Now that the Super Bowl is over, we can turn our attention to the high-stakes game that we call “H-1B Cap Season.” On April 1st each year, United States Citizenship & Immigration Services (USCIS) begins accepting petitions from employers seeking to employ new H-1B workers during the next fiscal year, which begins on October 1st. The number of available new H-1B petitions is capped at 65,000 per fiscal year (“regular cap”), with an additional 20,000 slots available to foreign nationals holding advanced degrees (master’s degrees or higher) from U.S. institutions. This fixed number of H-1Bs available per fiscal year is known as the “H-1B cap.”
If, during the first five business days of April, USCIS receives more H-1B petitions than it is permitted to approve, USCIS will randomly select H-1B petitions for processing among all of the petitions received during the five-day filing window. For the last several years, USCIS received significantly more petitions than it was permitted to approve during the brief filing window. We anticipate that the number of petitions filed during this year’s five-day window will again exceed the H-1B cap. To ensure that H-1B petitions are included within the random selection process, we recommend that employers make hiring decisions for foreign national workers and job applicants as soon as possible, and prepare to file petitions for new H-1B employment so that the petitions are received by USCIS on or about April 1, 2019.
On January 31, 2019, the Department of Homeland Security (DHS) published a final rule, amending the regulations that govern H-1B cap petitions. Under the final rule, which takes effect April 1, 2019, USCIS will reverse the order by which it will select H-1B petitions. Previously, USCIS selected the 20,000 advanced degree petitions before the regular cap petitions. Under the new rule, USCIS will count all petitions (including advanced degree petitions) toward the regular cap. After selecting a sufficient number of petitions for the regular cap, USCIS will then select the 20,000 advanced degree petitions. USCIS estimates that this procedural change will increase the H-1B petitions selected for foreign nationals holding advanced degrees from U.S. institutions by up to 16 percent (the equivalent of 5,340 petitions). The final rule also adds an electronic registration requirement to the H-1B cap filing process. Seeking to create a more cost-effective H-1B process for both employers and USCIS, only those petitions selected during the registration process will need to submit complete H-1B petitions to USCIS. DHS has suspended the electronic registration requirement until next year’s filing season, allowing for further testing of the registration system.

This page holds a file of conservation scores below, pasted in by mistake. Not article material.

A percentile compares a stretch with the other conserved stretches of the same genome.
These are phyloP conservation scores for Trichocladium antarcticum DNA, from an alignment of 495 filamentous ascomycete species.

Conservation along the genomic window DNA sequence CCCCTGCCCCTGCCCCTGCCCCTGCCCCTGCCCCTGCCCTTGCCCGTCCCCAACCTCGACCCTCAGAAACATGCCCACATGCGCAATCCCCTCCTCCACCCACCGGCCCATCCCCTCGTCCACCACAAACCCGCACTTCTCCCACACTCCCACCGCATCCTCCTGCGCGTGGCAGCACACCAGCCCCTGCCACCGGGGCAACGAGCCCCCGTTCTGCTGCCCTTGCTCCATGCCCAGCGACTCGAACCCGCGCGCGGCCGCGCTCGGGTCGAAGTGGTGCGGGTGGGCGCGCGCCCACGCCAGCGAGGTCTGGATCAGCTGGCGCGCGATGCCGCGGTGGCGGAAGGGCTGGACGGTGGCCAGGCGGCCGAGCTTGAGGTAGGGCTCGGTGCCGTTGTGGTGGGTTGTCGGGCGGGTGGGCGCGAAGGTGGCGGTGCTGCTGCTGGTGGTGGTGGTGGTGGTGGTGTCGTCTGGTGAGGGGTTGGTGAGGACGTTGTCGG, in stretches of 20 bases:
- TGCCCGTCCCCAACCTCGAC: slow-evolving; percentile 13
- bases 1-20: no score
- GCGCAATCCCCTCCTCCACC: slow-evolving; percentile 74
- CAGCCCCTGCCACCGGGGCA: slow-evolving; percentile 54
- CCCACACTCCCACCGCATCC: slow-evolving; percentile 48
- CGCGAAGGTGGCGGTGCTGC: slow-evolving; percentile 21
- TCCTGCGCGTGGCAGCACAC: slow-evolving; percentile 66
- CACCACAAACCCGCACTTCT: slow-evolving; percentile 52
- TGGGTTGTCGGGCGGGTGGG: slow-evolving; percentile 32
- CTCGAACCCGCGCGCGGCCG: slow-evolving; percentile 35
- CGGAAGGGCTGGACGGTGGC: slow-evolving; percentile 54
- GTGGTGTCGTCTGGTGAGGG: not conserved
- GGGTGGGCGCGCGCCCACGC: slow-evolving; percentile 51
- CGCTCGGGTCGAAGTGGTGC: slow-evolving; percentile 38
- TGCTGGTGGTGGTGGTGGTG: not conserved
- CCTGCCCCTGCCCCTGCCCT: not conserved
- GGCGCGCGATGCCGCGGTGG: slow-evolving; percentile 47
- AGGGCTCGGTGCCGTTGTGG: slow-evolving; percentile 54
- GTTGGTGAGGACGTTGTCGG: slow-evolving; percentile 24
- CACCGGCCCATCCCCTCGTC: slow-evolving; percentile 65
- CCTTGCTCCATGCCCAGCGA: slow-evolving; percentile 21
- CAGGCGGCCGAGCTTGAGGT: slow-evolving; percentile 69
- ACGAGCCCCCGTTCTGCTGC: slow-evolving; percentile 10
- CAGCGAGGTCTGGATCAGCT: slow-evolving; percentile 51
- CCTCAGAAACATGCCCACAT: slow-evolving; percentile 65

Note that the H-1B cap does not apply to employees of (i) colleges and universities; (ii) nonprofit organizations related to or affiliated with a nonprofit college or university; or (iii) nonprofit or governmental research organizations. Also note that, in most cases, individuals who currently have H-1B status, whether with you or another employer, need not worry about the annual H-1B cap. However, other individuals, including those who are currently in F-1 (student) or J-1 (exchange visitor) status may need new H-1B petitions filed on their behalf in order to transition to H-1B employment and avoid gaps in employment authorization. Further, we strongly recommend filing H-1B petitions on behalf of H-4 workers (spouses of H-1B workers), as DHS is seeking to end the H-4 employment authorization program.
In the event of a U.S. government shutdown, USCIS will continue to process H-1B petitions, as well as other immigration petitions that require filing fees.